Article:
If anyone is tougher than LSU's Orgeron, it’s his wife!by J.W. Miller on 07/30/18
Regular readers know that I’m not a big LSU fan, but I am a fan of their head football coach, Ed Orgeron. He strikes me as a no-nonsense son of the bayou who growls what he thinks and has earned the respect and even love of his players. A recent bit of news that makes me think even more highly of him is that he keeps his demons locked away, at least until an enterprising reporter discovers them. I learned that after I read about the trials and tribulations that Orgeron and his wife Kelly have suffered in the past year as outlined in a terrific story by Ross Dellenger of Sports Illustrated.
Kelly has suffered since childhood from severe scoliosis, an abnormal curvature of the spine. The story sucked me in because scoliosis runs in my wife’s family. The Lovely Miss Jean and her three sisters have scoliosis to varying degrees, and, since it is a hereditary affliction, my children also have it. Generally, it can be controlled by exercise, physical therapy or with chiropractic techniques, but of the seven million people in the United States who have scoliosis, many suffer greatly. Like Kelly Orgeron.
In May, 2017, three months before the start of Ed Orgeron’s first full season as LSU’s football coach, a team of neurosurgeons conducted two 10-hour surgeries in a three-day span on Kelly to insert supporting rods and screws into her lumbar spine and hips. But during the first procedure, a surgeon nicked her colon. The accident was not discovered for several days when Kelly’s stomach grew so swollen that she was rushed to the hospital at 4:30 a.m. Emergency surgery was scheduled, but her blood pressure had fallen to 69 over 37 and her condition was critical.
The attending physician told Orgeron that his wife might not make it through surgery. But Kelly was half-awake and heard the warning. She raised her forefinger and wagged it back and forth at her husband as if to say “Don’t listen to him. I’ll be back!”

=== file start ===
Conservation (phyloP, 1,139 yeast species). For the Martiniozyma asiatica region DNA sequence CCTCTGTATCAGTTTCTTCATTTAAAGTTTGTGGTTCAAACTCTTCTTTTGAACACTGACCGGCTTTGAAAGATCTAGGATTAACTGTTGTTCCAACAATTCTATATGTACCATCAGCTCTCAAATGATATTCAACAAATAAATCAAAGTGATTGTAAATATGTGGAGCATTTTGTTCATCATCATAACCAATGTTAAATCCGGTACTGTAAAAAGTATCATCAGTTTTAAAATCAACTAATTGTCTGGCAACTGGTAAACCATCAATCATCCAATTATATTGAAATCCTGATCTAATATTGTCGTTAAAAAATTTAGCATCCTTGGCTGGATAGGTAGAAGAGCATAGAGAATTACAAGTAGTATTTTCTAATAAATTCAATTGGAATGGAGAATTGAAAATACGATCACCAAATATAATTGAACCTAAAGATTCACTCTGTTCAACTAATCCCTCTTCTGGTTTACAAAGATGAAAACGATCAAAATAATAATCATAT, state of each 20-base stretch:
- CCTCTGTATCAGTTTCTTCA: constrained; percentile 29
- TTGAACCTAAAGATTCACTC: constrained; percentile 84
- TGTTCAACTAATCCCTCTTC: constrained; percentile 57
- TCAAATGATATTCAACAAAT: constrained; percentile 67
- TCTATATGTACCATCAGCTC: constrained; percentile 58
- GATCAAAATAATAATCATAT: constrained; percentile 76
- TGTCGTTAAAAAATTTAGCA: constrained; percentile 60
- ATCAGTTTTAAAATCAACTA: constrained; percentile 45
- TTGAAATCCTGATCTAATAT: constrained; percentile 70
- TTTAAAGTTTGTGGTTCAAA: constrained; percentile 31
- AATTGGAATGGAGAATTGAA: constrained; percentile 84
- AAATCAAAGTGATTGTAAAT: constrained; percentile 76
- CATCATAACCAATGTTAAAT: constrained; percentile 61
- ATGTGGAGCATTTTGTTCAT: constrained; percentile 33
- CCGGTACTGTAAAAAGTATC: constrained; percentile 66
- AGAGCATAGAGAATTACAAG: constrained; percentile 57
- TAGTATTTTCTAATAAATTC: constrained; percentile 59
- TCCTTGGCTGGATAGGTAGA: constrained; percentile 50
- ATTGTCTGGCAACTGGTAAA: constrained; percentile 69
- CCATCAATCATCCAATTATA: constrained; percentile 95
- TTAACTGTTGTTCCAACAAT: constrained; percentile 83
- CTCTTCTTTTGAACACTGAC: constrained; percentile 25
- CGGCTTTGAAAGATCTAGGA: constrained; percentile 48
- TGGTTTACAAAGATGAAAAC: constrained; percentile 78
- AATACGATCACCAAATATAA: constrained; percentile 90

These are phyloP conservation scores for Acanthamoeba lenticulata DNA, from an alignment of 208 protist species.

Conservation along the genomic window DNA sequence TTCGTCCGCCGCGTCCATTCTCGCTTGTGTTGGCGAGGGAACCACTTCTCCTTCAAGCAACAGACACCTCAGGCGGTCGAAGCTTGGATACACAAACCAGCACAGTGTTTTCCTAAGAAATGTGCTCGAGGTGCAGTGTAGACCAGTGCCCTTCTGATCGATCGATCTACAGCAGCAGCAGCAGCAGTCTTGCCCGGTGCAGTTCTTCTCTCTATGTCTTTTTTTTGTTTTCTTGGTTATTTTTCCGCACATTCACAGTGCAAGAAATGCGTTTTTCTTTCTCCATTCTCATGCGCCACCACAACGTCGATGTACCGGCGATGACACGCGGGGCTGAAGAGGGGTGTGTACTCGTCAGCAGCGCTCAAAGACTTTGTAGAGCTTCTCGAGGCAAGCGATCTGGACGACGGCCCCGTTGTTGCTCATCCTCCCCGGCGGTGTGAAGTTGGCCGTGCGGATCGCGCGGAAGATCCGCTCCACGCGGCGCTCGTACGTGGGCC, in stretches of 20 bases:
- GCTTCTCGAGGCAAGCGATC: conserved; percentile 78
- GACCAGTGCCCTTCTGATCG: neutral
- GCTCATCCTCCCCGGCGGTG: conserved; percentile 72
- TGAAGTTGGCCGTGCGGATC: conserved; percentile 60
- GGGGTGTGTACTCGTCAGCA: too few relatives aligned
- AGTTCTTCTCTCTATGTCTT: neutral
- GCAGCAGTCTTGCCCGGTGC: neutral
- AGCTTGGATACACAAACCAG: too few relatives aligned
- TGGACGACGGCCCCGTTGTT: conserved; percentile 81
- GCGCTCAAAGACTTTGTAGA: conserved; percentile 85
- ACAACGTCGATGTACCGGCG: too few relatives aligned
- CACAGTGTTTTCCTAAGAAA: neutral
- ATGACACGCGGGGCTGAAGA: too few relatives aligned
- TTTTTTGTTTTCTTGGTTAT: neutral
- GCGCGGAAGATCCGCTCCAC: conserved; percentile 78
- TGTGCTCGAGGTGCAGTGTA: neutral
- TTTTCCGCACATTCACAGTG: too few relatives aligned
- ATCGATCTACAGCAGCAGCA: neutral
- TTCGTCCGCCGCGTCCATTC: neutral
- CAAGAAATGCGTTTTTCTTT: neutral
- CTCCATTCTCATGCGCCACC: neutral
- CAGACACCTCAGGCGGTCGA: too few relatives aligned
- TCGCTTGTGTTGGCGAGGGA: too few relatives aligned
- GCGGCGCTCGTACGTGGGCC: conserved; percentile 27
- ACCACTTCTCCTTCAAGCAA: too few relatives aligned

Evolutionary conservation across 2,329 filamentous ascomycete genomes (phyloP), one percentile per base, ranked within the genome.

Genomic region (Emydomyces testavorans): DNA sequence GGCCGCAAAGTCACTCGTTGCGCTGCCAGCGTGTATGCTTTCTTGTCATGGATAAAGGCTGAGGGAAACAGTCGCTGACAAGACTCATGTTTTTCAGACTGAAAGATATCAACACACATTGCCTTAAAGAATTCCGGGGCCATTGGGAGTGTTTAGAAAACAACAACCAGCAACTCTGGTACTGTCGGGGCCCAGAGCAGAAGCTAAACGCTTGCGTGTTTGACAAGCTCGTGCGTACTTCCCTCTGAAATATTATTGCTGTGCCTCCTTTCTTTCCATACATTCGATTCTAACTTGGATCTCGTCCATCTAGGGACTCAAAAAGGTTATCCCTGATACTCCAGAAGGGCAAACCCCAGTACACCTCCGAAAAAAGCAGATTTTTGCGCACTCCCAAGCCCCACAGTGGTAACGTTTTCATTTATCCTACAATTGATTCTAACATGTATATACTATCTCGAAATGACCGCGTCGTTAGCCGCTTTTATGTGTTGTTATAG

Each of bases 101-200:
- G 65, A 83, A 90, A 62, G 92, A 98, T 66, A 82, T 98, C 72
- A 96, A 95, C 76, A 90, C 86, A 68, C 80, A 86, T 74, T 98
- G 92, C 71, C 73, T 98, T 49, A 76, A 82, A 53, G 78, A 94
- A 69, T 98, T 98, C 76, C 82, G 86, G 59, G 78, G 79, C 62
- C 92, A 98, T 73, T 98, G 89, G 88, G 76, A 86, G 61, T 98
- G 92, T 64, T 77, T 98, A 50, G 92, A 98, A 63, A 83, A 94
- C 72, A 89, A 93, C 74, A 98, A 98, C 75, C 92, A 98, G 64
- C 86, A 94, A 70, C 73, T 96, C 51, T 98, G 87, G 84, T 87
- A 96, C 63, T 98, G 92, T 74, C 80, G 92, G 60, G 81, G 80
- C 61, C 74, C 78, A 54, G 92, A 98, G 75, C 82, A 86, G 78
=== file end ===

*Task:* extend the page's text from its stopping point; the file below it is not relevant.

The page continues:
Medical staff uncovered the accidental slit in her large intestine and rushed her into surgery, fearing Kelly was developing sepsis, the body’s deadly response to an infection. She emerged more than four hours later after doctors performed a colostomy, forcing the waste from her intestines to empty into a bag through a hole created in her abdomen. Two days after her final surgery, her husband rushed to the Southeastern Conference spring meetings in Destin, but Kelly’s presumed three-day stay in the hospital turned into 21. On July 27, her husband turned 56 years old, and his wife had a successful reverse colostomy, the inadvertent puncture wound in her large intestine having healed.
Kelly Orgeron is scheduled for one more surgery with regards to her scoliosis, a neck operation to fuse the cervical portion of her spine to a metal rod inserted more than 35 years ago. As a teenager, Kelly did not let her problems impede her own athletic ability, shooting baskets while wearing a full-torso body cast that treated her spinal curvature by rigid immobilization. A wide belt wrapped around the waist, connected by metal rods in the back and front to a chin rest that encircled and supported the head. Kelly wore the brace 22 hours a day for three years until surgeons inserted a rod into her back at age 15.
Today, with 15 surgical scars in her back, Kelly can’t bend down to tie her shoes because attached to her spine are three metal rods, a dozen screws and two hooks. Often in the morning, before her spouse leaves for the LSU football office, he ties her shoes.
LSU players report to campus Friday with the first fall practice scheduled the following day. It doesn’t matter if you care about that or not. But how can you not pull for Ed and Kelly Orgeron?